For that sake you will need to display the information box by clicking on the
\textit{i} in the upper left part.
\question{What are the average read lengths on IGH? and on TRG?}
The lines starting with \texttt{UNSEG} display the reasons why some reads have
not been analyzed.
You can see what those reasons mean in the online documentation of the
algorithm: \href{http://www.vidjil.org/doc/vidjil-algo\#unsegmentation-causes}{vidjil.org/doc/vidjil-algo\#unsegmentation-causes
}
\question{What are the major causes explaining the reads have not been
analyzed? Also have a look at the average read lengths of these causes. Do
you notice something regarding the average read lengths?}
\section{Dealing with samples and patients}
We will see how to make the best use of the patient and sample database and
how to use it efficiently.
For this sake you need an account with the rights to create new patients,
runs, sets, to upload data and, preferably, to run analyses.
Therefore the demo account is not suitable.
\question{ Retrieve the toy dataset at
\href{http://vidjil.org/seqs/tutorial_dataset.zip}{vidjil.org/seqs/tutorial\_dataset.zip}
and extract the files from the archive.}
You should now have three files. We will imagine that those three files are
the results from a single sequencing run. More precisely, each one corresponds to
a single patient. Thus we now want to upload those files and assign all of
them to a same \com{run} and each of them to a single \com{patient}.
\question{
Go to the main page of the Vidjil platform (by default
\href{https://app.vidjil.org}{app.vidjil.org}).
You should be on the \com{patients} page.
Go at the bottom of the page and click on \com{+ new patients} to create the
three patients.
}
Note that usually you should check whether the patient has
already been created by searching her/his name in the search box at the
upper left corner
\question{
You are now on the creation page for patients, runs, and sets.
You can create as many patients, runs and sets as you want.
\marginpar{Patients, runs and sets are just different ways to
group samples.
The names are just used to add some semantic so that you
know that your patients will be on the patient page, your runs on the run
page and your other sets (thus any set of samples you want to make) on the
run page.}
Here we already have a line to create one patient.
We want to create two additional patients and one run.
Thus click twice on \com{add patient} and once on \com{add run}.
}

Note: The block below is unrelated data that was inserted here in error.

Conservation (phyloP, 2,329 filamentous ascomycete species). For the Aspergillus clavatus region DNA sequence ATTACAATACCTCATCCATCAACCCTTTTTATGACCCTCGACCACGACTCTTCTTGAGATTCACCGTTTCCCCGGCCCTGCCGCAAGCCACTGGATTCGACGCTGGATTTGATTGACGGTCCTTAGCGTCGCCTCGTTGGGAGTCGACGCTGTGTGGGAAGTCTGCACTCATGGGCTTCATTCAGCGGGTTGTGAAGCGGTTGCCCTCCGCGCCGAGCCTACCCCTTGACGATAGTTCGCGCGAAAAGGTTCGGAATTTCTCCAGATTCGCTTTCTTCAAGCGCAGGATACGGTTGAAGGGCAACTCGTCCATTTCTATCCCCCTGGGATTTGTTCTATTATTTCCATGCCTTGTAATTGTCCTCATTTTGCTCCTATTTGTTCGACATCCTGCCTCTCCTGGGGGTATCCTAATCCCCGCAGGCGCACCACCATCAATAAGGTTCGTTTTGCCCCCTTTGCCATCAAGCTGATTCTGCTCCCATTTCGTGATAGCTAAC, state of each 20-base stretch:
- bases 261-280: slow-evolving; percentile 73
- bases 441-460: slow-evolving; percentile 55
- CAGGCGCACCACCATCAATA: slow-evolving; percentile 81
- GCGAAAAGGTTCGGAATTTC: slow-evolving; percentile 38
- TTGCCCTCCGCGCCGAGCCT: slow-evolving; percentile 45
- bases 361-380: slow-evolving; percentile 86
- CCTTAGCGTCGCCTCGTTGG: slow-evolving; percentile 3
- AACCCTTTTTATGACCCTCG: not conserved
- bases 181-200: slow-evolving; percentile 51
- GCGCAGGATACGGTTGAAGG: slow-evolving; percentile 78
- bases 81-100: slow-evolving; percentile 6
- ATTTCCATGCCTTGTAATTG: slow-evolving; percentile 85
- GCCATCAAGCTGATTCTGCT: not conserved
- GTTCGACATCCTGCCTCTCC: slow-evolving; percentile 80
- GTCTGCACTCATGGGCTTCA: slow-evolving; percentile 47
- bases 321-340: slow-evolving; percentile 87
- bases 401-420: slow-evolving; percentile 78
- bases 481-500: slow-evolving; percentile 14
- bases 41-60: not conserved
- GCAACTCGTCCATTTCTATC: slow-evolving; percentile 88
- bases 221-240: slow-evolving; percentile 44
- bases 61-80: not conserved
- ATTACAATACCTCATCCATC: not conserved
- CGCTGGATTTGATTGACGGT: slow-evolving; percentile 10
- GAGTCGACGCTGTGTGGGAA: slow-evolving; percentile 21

Now you should have three lines with Patient 1, Patient 2, Patient 3 and one
line with Run 1.
If you created too many lines you can remove some by clicking on the cross at
the right hand side.
\question{
For instance click on the cross corresponding to Patient 3.
The line has now been removed.
Click again on \com{add patient} so that the line appears again (it is now
called Patient 4).
}
\question{ Now you can fill the mandatory fields (circled with red) and,
optionally, the other fields.}
The last field is optional but it is very important (the field called
\com{patient/run information (\#tags can be used)}.
Here you can enter any information relevant to this set of samples.
More specifically you can enter tags (starting with a \#) that will allow
you to search very easily and quickly all the patients/runs/sets sharing
this tag.
By default when you enter a \# in this field, some tags appear and the
suggestions are updated while you enter other characters.
Note that a tag cannot contain any space.
Also note that you can create other tags just by entering whatever you would
like in the field preceded with a \#. Thus any tag you enter is saved (and
can be suggested later on).
\question{For patient 1 in this last field, enter \texttt{\#diagnosis of
patient with \#B-ALL}. For patient 2, enter \texttt{\#blood sample \#CLL}.
For patient 4, enter \texttt{bone \#marrow \#B-ALL}}
Now the three patients and the run have been created but we have not uploaded
the sequence files yet.
\question{Now go to the \com{runs} page. You should see the run you have just
created. Click on it. Then click on \com{+ add samples}.}
Similarly to the patient/run creation page, we can add as many samples as we
want on this page.
\question{As we need to upload three samples, click twice on the \com{add
other sample} button so that you have three lines to add a sample.}
\question{For sample 1, choose the file corresponding to patient 1 (and
respectively for patient 2 and 3). You can also add extra information, with
tags, as previously.}